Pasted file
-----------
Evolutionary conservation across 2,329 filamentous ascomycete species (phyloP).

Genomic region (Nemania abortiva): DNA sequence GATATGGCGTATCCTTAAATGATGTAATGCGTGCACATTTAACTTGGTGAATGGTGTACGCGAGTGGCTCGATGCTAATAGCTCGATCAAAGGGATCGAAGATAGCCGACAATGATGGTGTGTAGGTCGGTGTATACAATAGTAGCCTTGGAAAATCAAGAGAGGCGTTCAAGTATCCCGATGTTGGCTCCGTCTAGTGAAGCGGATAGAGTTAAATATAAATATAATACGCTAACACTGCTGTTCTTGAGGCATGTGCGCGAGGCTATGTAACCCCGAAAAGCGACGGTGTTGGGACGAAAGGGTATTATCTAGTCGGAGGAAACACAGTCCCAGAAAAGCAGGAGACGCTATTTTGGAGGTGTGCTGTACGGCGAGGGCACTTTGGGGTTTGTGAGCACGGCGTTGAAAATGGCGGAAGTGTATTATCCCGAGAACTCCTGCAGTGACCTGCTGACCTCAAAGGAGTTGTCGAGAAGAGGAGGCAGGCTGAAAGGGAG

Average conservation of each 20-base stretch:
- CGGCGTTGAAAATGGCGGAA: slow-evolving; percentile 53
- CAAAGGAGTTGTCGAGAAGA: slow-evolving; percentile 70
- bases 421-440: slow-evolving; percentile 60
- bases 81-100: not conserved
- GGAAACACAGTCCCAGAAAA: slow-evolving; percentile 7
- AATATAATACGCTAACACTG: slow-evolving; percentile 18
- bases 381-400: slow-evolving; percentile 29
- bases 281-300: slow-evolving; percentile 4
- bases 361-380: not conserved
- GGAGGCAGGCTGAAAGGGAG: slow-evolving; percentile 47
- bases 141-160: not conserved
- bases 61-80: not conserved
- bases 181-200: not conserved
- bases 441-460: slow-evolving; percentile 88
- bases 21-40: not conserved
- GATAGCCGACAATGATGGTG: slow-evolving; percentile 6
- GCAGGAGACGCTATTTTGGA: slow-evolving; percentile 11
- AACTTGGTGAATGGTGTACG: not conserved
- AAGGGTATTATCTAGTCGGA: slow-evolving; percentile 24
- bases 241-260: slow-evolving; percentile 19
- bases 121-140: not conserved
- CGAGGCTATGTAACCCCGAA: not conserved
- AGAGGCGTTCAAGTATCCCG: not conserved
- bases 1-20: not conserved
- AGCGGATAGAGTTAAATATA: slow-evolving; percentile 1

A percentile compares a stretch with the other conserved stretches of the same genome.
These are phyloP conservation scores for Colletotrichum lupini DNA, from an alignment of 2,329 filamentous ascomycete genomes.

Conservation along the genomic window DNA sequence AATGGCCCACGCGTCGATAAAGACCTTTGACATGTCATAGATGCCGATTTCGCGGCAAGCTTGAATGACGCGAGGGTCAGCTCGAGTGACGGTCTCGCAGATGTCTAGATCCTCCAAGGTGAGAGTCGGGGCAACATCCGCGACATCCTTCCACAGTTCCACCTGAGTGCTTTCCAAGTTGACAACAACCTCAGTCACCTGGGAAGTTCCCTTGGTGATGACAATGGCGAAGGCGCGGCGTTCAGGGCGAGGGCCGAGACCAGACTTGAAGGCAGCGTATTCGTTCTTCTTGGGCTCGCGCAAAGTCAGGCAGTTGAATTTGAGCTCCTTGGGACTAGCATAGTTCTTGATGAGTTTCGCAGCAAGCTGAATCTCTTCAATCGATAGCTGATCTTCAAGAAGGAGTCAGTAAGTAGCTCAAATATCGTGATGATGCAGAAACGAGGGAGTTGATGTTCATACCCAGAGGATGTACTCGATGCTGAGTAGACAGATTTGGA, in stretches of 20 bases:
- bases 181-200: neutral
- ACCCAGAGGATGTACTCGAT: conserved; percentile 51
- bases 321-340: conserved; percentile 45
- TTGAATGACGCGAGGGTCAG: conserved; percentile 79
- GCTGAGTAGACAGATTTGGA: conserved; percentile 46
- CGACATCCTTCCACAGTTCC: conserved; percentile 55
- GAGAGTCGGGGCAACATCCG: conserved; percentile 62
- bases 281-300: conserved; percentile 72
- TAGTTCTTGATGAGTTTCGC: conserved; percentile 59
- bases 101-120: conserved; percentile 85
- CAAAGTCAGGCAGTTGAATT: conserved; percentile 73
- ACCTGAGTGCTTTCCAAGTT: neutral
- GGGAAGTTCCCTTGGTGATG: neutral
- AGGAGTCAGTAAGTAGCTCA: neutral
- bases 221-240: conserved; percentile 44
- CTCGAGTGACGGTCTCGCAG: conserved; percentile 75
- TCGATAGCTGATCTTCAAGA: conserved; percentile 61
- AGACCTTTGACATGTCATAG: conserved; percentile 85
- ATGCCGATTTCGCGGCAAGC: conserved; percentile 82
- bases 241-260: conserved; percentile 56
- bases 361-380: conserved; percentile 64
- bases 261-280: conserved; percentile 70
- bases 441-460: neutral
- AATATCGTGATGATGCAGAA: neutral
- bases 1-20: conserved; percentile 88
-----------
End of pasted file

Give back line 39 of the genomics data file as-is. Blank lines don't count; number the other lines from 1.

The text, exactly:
- bases 281-300: conserved; percentile 72